I watched with interest when a fake owl was placed on top of a building in Cambridge near my office in town. It was put there to frighten away pigeons who had colonised this high rooftop and established it as their toilet with a view.
Initially the imposing owl’s presence worked wonders. The pigeons who had gathered previously en masse, were exceedingly wary of this new, approximately 40 centimetre high ‘intruder’ on their patch. The owl stood there – stock still, its steely gaze, enough to ward off incoming pigeons who found other places to ‘perch’ .
Over time I started to notice the braver ones among the pigeon fraternity started venturing back along the roof ridge line – but still, they kept a nervous distance away from the fake owl. I’d see them, heads cocked on the side, eyeing it, anticipating it making a move. Ever increasingly, pigeons began returning and seemingly, with the passage of time, the fake owl was no longer perceived as a threat. It wasn’t long before pigeon confidence was restored to the point where many returned to the roof, the bravest ones exhibiting blatant disregard for the owl.
This week I laughed to myself, as I saw yet another pigeon sitting brazenly on the owl’s head. They’ve evidently conquered their fear and now cheekily flaunt their triumph over the ‘owl’. That’s what easy familiarity can do I guess.
It got me thinking about how over familiarity can get us into trouble. Some things in life must be approached with caution – healthy appropriate ‘fear’ is the essence of self-preservation. Enlightened self-interest preserves us from harming ourselves by engaging in reckless stupidity or wrongdoing which can so easily become addictive.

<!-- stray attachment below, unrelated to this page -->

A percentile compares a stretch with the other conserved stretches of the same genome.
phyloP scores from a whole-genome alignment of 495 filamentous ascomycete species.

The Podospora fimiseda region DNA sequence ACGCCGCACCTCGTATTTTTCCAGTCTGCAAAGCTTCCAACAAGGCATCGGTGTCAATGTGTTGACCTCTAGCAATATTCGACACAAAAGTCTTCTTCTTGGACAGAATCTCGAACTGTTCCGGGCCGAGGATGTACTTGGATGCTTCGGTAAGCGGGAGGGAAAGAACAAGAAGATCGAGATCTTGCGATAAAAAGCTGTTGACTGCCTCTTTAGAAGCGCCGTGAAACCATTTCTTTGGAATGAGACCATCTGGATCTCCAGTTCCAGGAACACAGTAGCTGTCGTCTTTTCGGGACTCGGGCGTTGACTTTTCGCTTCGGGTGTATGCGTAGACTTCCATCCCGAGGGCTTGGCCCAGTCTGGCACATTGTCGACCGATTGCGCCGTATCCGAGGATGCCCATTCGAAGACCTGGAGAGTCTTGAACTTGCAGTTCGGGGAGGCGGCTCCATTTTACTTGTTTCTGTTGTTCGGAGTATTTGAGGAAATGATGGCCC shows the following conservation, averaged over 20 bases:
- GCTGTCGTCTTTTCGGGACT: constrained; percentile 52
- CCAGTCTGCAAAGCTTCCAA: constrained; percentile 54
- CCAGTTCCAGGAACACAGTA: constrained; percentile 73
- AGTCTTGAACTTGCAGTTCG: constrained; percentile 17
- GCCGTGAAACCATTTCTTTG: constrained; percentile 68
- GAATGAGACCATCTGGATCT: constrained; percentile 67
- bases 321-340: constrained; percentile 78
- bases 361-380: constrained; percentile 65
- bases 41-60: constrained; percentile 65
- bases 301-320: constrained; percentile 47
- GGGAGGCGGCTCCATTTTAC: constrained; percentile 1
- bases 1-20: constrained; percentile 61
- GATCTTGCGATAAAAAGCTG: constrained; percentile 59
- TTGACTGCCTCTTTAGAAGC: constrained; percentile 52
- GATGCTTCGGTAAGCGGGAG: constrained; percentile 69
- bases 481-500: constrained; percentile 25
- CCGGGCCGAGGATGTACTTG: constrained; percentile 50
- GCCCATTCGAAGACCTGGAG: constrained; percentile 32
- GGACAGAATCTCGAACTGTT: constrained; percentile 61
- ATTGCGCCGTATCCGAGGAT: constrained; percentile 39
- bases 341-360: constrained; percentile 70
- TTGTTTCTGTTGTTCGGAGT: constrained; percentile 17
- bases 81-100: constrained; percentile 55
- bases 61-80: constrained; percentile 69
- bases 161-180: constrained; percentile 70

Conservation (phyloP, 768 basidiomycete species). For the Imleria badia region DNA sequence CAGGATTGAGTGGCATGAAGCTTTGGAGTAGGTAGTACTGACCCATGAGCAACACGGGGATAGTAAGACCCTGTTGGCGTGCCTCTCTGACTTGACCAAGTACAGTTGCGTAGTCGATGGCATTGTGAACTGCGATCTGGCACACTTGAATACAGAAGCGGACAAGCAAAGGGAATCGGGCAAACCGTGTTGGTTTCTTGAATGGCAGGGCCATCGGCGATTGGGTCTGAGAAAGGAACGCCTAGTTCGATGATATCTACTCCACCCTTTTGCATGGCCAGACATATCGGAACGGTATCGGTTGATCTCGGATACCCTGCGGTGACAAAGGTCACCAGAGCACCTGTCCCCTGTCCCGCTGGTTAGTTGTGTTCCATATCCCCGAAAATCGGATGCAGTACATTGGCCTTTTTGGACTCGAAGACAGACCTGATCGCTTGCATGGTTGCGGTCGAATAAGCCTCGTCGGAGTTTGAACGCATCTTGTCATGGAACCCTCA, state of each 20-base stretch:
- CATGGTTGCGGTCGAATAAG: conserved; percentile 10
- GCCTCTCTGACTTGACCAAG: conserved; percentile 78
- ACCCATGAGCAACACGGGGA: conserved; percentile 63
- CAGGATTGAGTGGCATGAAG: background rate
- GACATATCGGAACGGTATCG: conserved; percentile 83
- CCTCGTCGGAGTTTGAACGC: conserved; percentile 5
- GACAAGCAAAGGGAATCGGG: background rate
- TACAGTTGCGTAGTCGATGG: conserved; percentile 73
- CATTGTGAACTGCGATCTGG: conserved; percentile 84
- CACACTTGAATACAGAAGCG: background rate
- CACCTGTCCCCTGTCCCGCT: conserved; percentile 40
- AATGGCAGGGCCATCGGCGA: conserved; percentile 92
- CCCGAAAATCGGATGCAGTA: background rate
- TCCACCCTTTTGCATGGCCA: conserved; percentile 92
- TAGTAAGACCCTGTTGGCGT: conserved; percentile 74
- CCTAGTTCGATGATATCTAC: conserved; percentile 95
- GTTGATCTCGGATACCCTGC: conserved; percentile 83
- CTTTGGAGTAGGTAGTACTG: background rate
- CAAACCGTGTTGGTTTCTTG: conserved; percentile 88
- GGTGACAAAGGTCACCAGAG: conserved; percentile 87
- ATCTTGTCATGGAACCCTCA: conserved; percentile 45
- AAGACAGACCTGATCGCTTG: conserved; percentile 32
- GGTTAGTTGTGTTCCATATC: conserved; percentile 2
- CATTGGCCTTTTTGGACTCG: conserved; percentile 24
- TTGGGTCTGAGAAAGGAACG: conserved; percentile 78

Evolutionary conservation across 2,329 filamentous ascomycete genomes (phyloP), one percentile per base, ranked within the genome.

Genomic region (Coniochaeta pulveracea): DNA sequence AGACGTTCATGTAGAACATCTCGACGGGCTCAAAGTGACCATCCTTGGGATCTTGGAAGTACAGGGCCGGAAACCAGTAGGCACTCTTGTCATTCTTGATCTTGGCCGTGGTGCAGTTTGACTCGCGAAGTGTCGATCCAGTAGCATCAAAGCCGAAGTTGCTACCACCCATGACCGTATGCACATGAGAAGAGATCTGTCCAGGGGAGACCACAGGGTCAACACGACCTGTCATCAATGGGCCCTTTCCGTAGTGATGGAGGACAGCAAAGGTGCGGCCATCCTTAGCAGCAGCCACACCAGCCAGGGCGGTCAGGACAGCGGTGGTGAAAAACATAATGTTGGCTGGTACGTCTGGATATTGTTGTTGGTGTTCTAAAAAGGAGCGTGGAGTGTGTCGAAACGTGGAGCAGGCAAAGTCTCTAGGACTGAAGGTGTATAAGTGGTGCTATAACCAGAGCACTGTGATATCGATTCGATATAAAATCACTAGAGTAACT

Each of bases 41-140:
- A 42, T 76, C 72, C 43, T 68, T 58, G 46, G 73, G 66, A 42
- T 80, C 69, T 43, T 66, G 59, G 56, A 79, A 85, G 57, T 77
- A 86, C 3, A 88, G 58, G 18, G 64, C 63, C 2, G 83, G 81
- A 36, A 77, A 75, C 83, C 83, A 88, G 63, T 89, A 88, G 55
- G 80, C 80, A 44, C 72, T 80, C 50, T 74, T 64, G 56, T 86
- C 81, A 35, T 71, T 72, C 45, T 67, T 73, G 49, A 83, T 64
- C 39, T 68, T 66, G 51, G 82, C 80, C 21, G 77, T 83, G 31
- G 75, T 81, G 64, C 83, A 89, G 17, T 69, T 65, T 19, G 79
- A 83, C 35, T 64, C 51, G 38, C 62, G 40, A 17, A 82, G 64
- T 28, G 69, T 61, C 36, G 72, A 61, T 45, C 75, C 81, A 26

I read a book in which pain was characterised as “the gift which nobody wants.” It made a deep impression on me as it described people with leprosy who inadvertently damaged their hands because their nerves provided no sensation. Unwittingly picking up scalding items without caution, they repetitively did irreparable harm to themselves.
The pigeons overcame their cautious fear without repercussion – for us however, there’s things about life, where failing to exercise a healthy avoidance default could be lethal.
While the word ‘sin’ isn’t popular today, engaging in it certainly is. To trivialise sin, becoming casually familiar with it, is very damaging. To contrast my picture of the pigeon sitting on the owl’s head with wilful pursuit of sin, let’s remember it’s never benign – we can’t flirt with it and escape unscathed. We all have God-given conscience. ‘Con-science’ comes from two Latin words, ‘with knowledge’. Conscience is designed to keep us from self-harming or harming others. We’ll either listen to conscience or argue with it.
To continually over-ride our conscience results in catastrophe. It’s akin to ignoring the oil light flashing on the car dashboard and telling ourselves “It’ll be ok!” when it most certainly won’t be.
Listen to that inner voice… that built-in sense of what’s right and what’s wrong. To persist in over-riding it, will ‘cauterise’ it to the point that it ceases to work.